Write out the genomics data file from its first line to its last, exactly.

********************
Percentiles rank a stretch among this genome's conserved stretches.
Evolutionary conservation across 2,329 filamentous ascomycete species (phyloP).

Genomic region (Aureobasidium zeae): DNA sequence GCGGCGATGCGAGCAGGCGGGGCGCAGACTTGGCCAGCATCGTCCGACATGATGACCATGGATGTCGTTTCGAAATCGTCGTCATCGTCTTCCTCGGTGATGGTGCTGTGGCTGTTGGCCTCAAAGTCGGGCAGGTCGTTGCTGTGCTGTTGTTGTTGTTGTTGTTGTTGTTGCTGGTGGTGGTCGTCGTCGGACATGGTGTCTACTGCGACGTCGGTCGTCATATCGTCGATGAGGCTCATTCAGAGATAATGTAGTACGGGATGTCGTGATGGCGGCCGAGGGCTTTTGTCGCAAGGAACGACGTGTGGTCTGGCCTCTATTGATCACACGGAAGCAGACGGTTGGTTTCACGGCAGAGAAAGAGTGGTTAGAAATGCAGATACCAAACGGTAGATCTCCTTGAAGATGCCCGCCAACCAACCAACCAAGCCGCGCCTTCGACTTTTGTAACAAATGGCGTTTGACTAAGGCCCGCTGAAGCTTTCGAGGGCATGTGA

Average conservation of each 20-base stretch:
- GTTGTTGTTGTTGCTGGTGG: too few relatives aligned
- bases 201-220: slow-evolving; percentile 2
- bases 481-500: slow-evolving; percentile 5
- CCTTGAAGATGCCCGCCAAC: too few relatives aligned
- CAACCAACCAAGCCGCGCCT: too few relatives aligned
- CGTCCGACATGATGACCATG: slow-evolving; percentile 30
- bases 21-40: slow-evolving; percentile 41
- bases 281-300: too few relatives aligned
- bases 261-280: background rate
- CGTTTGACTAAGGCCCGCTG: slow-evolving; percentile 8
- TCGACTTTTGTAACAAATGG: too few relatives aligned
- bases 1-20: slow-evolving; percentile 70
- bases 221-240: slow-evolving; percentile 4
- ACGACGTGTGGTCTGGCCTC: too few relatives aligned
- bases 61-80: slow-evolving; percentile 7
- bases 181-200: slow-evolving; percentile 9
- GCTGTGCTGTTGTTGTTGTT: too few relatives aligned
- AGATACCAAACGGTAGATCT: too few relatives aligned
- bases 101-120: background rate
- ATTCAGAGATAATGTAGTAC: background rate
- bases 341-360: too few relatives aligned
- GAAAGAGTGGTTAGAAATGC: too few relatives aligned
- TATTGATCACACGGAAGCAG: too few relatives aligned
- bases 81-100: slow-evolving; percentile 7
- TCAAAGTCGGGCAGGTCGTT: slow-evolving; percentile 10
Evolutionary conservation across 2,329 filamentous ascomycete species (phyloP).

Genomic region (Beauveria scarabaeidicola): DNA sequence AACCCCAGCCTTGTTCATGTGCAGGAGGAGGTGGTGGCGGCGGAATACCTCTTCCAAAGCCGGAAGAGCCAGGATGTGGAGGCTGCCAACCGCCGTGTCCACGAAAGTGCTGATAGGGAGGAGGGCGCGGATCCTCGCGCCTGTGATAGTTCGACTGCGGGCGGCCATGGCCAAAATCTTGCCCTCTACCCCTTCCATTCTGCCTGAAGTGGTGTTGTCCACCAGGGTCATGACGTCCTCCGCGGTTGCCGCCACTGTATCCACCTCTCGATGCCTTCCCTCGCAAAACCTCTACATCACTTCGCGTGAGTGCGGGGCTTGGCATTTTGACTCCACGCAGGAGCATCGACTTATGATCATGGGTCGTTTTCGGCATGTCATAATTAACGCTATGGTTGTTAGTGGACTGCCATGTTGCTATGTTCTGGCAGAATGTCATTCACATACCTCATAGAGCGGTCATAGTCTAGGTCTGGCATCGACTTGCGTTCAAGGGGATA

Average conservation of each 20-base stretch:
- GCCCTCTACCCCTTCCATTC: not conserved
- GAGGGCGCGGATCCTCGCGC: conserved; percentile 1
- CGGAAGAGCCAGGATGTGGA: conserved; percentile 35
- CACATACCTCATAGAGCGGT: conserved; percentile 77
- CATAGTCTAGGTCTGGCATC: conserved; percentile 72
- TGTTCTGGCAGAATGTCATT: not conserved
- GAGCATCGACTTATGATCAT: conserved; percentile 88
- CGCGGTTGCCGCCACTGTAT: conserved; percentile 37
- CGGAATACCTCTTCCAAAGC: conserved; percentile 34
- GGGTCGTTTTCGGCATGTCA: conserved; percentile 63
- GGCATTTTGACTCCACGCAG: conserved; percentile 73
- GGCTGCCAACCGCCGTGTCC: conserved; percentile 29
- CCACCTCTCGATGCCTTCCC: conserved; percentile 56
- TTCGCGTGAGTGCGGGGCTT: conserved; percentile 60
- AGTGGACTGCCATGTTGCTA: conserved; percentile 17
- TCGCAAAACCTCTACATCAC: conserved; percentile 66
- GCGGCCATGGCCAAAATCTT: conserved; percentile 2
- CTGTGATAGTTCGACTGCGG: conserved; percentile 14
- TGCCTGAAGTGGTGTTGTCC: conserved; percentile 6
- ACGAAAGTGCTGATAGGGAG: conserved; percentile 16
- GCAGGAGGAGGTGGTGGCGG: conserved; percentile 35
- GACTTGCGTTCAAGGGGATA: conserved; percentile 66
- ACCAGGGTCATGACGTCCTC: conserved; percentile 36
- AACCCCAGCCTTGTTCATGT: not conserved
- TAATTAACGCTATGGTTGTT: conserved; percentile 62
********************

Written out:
Percentiles rank a stretch among this genome's conserved stretches.
Evolutionary conservation across 2,329 filamentous ascomycete species (phyloP).

Genomic region (Aureobasidium zeae): DNA sequence GCGGCGATGCGAGCAGGCGGGGCGCAGACTTGGCCAGCATCGTCCGACATGATGACCATGGATGTCGTTTCGAAATCGTCGTCATCGTCTTCCTCGGTGATGGTGCTGTGGCTGTTGGCCTCAAAGTCGGGCAGGTCGTTGCTGTGCTGTTGTTGTTGTTGTTGTTGTTGTTGCTGGTGGTGGTCGTCGTCGGACATGGTGTCTACTGCGACGTCGGTCGTCATATCGTCGATGAGGCTCATTCAGAGATAATGTAGTACGGGATGTCGTGATGGCGGCCGAGGGCTTTTGTCGCAAGGAACGACGTGTGGTCTGGCCTCTATTGATCACACGGAAGCAGACGGTTGGTTTCACGGCAGAGAAAGAGTGGTTAGAAATGCAGATACCAAACGGTAGATCTCCTTGAAGATGCCCGCCAACCAACCAACCAAGCCGCGCCTTCGACTTTTGTAACAAATGGCGTTTGACTAAGGCCCGCTGAAGCTTTCGAGGGCATGTGA

Average conservation of each 20-base stretch:
- GTTGTTGTTGTTGCTGGTGG: too few relatives aligned
- bases 201-220: slow-evolving; percentile 2
- bases 481-500: slow-evolving; percentile 5
- CCTTGAAGATGCCCGCCAAC: too few relatives aligned
- CAACCAACCAAGCCGCGCCT: too few relatives aligned
- CGTCCGACATGATGACCATG: slow-evolving; percentile 30
- bases 21-40: slow-evolving; percentile 41
- bases 281-300: too few relatives aligned
- bases 261-280: background rate
- CGTTTGACTAAGGCCCGCTG: slow-evolving; percentile 8
- TCGACTTTTGTAACAAATGG: too few relatives aligned
- bases 1-20: slow-evolving; percentile 70
- bases 221-240: slow-evolving; percentile 4
- ACGACGTGTGGTCTGGCCTC: too few relatives aligned
- bases 61-80: slow-evolving; percentile 7
- bases 181-200: slow-evolving; percentile 9
- GCTGTGCTGTTGTTGTTGTT: too few relatives aligned
- AGATACCAAACGGTAGATCT: too few relatives aligned
- bases 101-120: background rate
- ATTCAGAGATAATGTAGTAC: background rate
- bases 341-360: too few relatives aligned
- GAAAGAGTGGTTAGAAATGC: too few relatives aligned
- TATTGATCACACGGAAGCAG: too few relatives aligned
- bases 81-100: slow-evolving; percentile 7
- TCAAAGTCGGGCAGGTCGTT: slow-evolving; percentile 10
Evolutionary conservation across 2,329 filamentous ascomycete species (phyloP).

Genomic region (Beauveria scarabaeidicola): DNA sequence AACCCCAGCCTTGTTCATGTGCAGGAGGAGGTGGTGGCGGCGGAATACCTCTTCCAAAGCCGGAAGAGCCAGGATGTGGAGGCTGCCAACCGCCGTGTCCACGAAAGTGCTGATAGGGAGGAGGGCGCGGATCCTCGCGCCTGTGATAGTTCGACTGCGGGCGGCCATGGCCAAAATCTTGCCCTCTACCCCTTCCATTCTGCCTGAAGTGGTGTTGTCCACCAGGGTCATGACGTCCTCCGCGGTTGCCGCCACTGTATCCACCTCTCGATGCCTTCCCTCGCAAAACCTCTACATCACTTCGCGTGAGTGCGGGGCTTGGCATTTTGACTCCACGCAGGAGCATCGACTTATGATCATGGGTCGTTTTCGGCATGTCATAATTAACGCTATGGTTGTTAGTGGACTGCCATGTTGCTATGTTCTGGCAGAATGTCATTCACATACCTCATAGAGCGGTCATAGTCTAGGTCTGGCATCGACTTGCGTTCAAGGGGATA

Average conservation of each 20-base stretch:
- GCCCTCTACCCCTTCCATTC: not conserved
- GAGGGCGCGGATCCTCGCGC: conserved; percentile 1
- CGGAAGAGCCAGGATGTGGA: conserved; percentile 35
- CACATACCTCATAGAGCGGT: conserved; percentile 77
- CATAGTCTAGGTCTGGCATC: conserved; percentile 72
- TGTTCTGGCAGAATGTCATT: not conserved
- GAGCATCGACTTATGATCAT: conserved; percentile 88
- CGCGGTTGCCGCCACTGTAT: conserved; percentile 37
- CGGAATACCTCTTCCAAAGC: conserved; percentile 34
- GGGTCGTTTTCGGCATGTCA: conserved; percentile 63
- GGCATTTTGACTCCACGCAG: conserved; percentile 73
- GGCTGCCAACCGCCGTGTCC: conserved; percentile 29
- CCACCTCTCGATGCCTTCCC: conserved; percentile 56
- TTCGCGTGAGTGCGGGGCTT: conserved; percentile 60
- AGTGGACTGCCATGTTGCTA: conserved; percentile 17
- TCGCAAAACCTCTACATCAC: conserved; percentile 66
- GCGGCCATGGCCAAAATCTT: conserved; percentile 2
- CTGTGATAGTTCGACTGCGG: conserved; percentile 14
- TGCCTGAAGTGGTGTTGTCC: conserved; percentile 6
- ACGAAAGTGCTGATAGGGAG: conserved; percentile 16
- GCAGGAGGAGGTGGTGGCGG: conserved; percentile 35
- GACTTGCGTTCAAGGGGATA: conserved; percentile 66
- ACCAGGGTCATGACGTCCTC: conserved; percentile 36
- AACCCCAGCCTTGTTCATGT: not conserved
- TAATTAACGCTATGGTTGTT: conserved; percentile 62